Perhaps unsurprisingly given this chalk and cheese leading duo, the first half of NieA under 7 is all about comedy, and decidedly madcap much of that comedy is.  The energetic and brash NieA's contrast with the courteous yet short-tempered Mayuko works perfectly in itself, but the show is often stolen by the series supporting cast, not least some of NieA's alien cohorts who range from a haughty girl whose signals received from her antenna often get scrambled with a nearby Chinese takeaway to a wannabe Indian who can't quite grasp the fact that "nice jugs" isn't the kind of compliment to throw into polite conversation.  Couple this with some more grounded employees at the bath house and Mayuko's UFO-loving friend Chiaki, and there's plenty of room for hearty laughs - something that the series delivers on capably with its episodic structure making the most of its set-up to deliver comedy.


If you're preparing yourself for laughs all the way however, be prepared for a shock as the series enters its second half, and things suddenly become far more melancholy out of the blue.  Slapstick largely goes out of the window at this juncture, replaced by Mayuko's ennui in particular as her constant daily grind gives way to those timeless questions: "What's the point of it all?" "What am I doing with my life?" "Where does my future lie?" and so on.  This slump also negatively impacts upon Mayuko's relationship with NieA, who has some problems of her own to confront about her identity and place in the world.

This surprising and sudden change in tone works better than you might expect - Mayuko's dilemma in particular is one that it's easy to identify with, and her inability to properly voice her emotions or the importance of her friendship with NieA is both heart-rending and believable right the way through to its conclusion as Mayuko manages to find some peace to her emotional turmoil.  You could argue that the series is lazy in not making the cause of Mayuko or NieA's troubles explicitly clear, but contrarily the fact that the show doesn't feel the need to spell things out to you grants it a maturity and trust in the audience that's all too rare in anime.

Overall, NieA under 7 feels like a series that deserves more than single review - its first half is a wonderfully frivolous comic romp that hits many of the high notes of good comedy anime, while its second half is an introspective piece that has a lot to say about both society as a whole and how the pressures of that society impact upon people on a personal, individual level.  There are few other series (Sayonara, Zetsubou Sensei aside perhaps) that can boast success on both of those levels, which makes NieA under 7 a gem that I'm very much glad I was prompted to watch, and a show that is perhaps deserving of wider recognition than it's been afforded in comparison to ABe's other works.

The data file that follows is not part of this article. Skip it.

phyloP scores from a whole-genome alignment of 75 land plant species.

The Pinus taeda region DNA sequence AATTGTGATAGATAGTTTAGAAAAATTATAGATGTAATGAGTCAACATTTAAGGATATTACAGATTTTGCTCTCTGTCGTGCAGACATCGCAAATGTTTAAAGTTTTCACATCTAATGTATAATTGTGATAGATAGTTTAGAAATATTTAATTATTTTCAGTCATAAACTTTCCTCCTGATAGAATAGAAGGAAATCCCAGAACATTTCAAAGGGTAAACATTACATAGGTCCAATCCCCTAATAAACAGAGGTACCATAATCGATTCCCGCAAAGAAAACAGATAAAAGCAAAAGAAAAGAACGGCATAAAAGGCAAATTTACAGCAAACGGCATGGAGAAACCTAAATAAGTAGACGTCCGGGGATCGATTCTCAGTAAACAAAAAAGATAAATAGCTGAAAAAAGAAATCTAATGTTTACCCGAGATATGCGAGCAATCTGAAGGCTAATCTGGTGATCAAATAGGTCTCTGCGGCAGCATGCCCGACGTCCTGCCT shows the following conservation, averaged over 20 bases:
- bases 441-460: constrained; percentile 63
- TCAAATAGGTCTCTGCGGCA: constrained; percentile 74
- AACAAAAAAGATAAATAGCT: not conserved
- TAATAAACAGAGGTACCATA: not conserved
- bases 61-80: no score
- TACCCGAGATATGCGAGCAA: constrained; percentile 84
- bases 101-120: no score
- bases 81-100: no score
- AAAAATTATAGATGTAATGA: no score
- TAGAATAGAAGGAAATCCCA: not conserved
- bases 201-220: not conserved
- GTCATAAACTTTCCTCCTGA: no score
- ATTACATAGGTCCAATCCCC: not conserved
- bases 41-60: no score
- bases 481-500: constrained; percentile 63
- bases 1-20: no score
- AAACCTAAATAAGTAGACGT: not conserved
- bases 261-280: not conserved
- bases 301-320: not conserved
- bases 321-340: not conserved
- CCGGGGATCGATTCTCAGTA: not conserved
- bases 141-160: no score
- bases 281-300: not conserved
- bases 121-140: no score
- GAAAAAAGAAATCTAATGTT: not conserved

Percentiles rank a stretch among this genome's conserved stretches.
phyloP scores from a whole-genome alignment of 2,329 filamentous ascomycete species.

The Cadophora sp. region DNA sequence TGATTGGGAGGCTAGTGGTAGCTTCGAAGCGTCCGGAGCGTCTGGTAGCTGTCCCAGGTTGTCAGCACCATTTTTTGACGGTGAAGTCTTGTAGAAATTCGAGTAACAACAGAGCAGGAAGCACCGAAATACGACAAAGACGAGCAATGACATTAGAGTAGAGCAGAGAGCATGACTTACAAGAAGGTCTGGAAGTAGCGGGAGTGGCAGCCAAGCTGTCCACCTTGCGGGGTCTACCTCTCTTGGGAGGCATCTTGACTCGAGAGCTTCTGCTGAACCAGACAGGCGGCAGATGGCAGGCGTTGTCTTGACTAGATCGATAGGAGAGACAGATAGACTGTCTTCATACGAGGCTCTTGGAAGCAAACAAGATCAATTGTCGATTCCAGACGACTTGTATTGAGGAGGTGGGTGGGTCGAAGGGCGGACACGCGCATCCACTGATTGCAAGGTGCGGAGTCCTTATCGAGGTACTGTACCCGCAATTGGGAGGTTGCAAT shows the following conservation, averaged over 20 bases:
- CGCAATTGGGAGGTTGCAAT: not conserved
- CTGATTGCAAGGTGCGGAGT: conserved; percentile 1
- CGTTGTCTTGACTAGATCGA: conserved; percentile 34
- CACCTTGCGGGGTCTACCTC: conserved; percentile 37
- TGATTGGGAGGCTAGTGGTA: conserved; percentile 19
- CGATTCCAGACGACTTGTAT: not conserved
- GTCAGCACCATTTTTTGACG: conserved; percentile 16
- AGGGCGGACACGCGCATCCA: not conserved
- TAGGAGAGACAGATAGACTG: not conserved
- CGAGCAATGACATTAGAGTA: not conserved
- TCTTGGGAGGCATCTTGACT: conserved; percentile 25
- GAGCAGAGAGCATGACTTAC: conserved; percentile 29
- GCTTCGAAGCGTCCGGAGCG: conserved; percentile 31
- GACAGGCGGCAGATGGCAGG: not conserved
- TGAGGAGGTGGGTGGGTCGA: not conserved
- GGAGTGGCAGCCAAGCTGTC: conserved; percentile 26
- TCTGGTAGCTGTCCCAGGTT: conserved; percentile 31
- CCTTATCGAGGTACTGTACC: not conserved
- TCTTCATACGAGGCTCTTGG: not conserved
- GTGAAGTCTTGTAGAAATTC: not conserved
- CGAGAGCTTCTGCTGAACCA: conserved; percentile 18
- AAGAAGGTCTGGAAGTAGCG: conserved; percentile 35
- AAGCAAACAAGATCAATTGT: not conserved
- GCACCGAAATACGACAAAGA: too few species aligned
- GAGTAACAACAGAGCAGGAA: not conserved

Friday, 23 December 2011

Toradora! - OVA (Completed)

I will broach no argument with the following statement - Toradora is the best anime romantic comedy of all time.  Needless to say, this opinion has left me veritably frothing at the mouth with the prospect of rejoining Ryuuji, Taiga and company for this one-off OVA to accompany the show's Blu-Ray box set release.

Unsurprisingly given the way the series (and its light novel origins) closed off, this OVA is very much a standalone "filler" piece which slots somewhere into the middle of the series, which means time for some everyday high school hijinks.  More specifically, Ryuuji is the main focus of this episode as he finds himself faced with a rival in the boxed lunch making stakes in the form of Kitamura's grandmother, who produces a more than lavish meal for him while his parents are away on business.


Never one to be bested at such things (in no small part thanks to his OCD in such circumstances), Ryuuji sets out to make a "winning" bento box to show what he's made of, but it seems that no matter what he tries he simply can't best Miyo's concoctions.  So intently focused is Ryuuji on producing the perfect lunch that he completely misses one rather major point of preparing any meal when someone else is involved - their preferences and enjoyment in terms of what they get out of the meal is far more important than what you put in.  Needless to say, it's Taiga who (albeit unwittingly) teaches him this important lesson, as another little sign of their relatively compatibility.